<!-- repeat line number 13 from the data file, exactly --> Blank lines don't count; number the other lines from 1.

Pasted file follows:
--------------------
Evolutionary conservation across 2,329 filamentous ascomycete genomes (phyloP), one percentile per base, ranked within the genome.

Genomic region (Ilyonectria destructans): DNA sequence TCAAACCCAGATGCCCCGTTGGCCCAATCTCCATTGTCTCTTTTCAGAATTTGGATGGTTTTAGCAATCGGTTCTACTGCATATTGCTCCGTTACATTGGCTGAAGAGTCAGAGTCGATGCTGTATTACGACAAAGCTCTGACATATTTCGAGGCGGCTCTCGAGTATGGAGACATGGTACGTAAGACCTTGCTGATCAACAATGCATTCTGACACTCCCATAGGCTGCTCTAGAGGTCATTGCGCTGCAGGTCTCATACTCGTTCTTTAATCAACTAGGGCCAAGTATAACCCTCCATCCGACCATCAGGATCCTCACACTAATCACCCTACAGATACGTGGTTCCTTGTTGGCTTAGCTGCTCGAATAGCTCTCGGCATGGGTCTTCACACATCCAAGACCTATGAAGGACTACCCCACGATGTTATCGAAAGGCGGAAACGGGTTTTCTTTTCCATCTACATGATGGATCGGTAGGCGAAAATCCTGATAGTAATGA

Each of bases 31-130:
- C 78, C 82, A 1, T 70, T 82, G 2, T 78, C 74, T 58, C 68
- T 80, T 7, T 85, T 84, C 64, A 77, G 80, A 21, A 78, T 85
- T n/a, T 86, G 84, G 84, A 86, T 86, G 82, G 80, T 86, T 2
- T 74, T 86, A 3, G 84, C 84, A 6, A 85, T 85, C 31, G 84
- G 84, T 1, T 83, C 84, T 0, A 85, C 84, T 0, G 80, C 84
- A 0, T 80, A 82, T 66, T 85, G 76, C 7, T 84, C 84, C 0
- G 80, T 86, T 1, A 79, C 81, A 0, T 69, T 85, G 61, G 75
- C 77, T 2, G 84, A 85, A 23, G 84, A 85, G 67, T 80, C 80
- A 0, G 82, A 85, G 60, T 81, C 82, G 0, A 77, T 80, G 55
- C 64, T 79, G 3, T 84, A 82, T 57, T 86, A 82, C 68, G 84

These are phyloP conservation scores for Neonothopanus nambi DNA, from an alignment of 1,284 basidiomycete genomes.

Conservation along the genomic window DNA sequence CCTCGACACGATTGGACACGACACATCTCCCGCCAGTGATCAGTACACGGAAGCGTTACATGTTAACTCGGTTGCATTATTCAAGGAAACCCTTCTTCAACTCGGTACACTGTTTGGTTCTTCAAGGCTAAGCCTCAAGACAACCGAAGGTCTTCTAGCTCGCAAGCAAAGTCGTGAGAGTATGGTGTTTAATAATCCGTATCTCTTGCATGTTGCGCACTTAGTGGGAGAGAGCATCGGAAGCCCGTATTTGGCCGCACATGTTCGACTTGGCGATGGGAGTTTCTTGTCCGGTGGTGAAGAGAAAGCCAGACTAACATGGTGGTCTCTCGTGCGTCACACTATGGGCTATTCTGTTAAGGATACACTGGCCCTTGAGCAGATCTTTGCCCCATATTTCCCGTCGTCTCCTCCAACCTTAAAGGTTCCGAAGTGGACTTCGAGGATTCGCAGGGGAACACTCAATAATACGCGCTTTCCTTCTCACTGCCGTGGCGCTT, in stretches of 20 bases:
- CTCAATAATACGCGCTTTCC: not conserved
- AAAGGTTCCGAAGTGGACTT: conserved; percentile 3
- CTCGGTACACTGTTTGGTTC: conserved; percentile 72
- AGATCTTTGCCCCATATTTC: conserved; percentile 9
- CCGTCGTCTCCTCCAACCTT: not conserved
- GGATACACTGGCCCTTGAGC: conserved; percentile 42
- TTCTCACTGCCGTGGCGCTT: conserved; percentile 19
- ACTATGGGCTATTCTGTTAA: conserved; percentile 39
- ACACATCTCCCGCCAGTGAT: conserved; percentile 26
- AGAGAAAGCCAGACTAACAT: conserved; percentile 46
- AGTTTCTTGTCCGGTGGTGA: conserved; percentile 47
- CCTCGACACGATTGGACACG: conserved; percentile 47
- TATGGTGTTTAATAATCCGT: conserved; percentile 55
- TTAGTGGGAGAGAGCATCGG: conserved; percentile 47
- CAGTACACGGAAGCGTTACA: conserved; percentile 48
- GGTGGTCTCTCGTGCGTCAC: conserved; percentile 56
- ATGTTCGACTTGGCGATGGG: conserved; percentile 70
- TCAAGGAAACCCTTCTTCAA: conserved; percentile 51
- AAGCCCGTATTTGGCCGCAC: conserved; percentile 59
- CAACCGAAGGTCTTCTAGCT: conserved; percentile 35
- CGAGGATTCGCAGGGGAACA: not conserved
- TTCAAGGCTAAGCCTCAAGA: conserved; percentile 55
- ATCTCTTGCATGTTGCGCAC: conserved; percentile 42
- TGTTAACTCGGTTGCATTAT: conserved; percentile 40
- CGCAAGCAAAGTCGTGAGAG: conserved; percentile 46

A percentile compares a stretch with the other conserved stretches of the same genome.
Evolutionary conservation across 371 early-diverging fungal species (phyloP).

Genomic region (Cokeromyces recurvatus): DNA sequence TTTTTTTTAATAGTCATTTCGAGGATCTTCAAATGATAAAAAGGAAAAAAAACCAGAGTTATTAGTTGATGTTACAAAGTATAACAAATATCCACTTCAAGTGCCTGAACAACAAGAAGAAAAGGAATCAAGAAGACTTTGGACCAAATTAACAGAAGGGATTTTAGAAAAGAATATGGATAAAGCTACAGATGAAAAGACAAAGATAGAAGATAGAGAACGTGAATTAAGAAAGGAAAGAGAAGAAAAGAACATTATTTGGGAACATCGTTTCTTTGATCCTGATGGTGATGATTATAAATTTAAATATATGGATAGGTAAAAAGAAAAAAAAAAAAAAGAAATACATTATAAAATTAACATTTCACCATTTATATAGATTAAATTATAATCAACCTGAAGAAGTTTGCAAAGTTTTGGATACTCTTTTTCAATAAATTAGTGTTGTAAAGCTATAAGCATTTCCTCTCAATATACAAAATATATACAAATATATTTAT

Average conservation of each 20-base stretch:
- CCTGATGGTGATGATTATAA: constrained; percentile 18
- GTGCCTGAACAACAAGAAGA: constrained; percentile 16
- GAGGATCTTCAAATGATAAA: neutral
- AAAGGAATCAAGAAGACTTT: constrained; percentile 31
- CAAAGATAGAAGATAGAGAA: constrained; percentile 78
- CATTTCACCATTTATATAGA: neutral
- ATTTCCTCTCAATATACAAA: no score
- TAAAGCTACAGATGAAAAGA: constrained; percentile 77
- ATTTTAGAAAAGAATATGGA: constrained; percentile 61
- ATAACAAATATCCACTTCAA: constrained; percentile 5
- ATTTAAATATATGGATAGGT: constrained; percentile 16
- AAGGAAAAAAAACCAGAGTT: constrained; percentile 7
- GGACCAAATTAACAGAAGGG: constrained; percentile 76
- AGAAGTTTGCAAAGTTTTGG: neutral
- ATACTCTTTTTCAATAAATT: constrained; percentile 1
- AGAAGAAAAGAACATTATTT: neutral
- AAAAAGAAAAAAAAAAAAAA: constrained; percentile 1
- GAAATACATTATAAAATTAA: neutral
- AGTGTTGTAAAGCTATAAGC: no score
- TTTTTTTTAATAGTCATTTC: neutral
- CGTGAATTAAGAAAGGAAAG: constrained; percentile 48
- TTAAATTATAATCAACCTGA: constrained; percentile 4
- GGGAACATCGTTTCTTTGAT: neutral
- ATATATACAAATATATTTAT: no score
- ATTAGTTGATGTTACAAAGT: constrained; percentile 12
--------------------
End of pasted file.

- C 64, T 79, G 3, T 84, A 82, T 57, T 86, A 82, C 68, G 84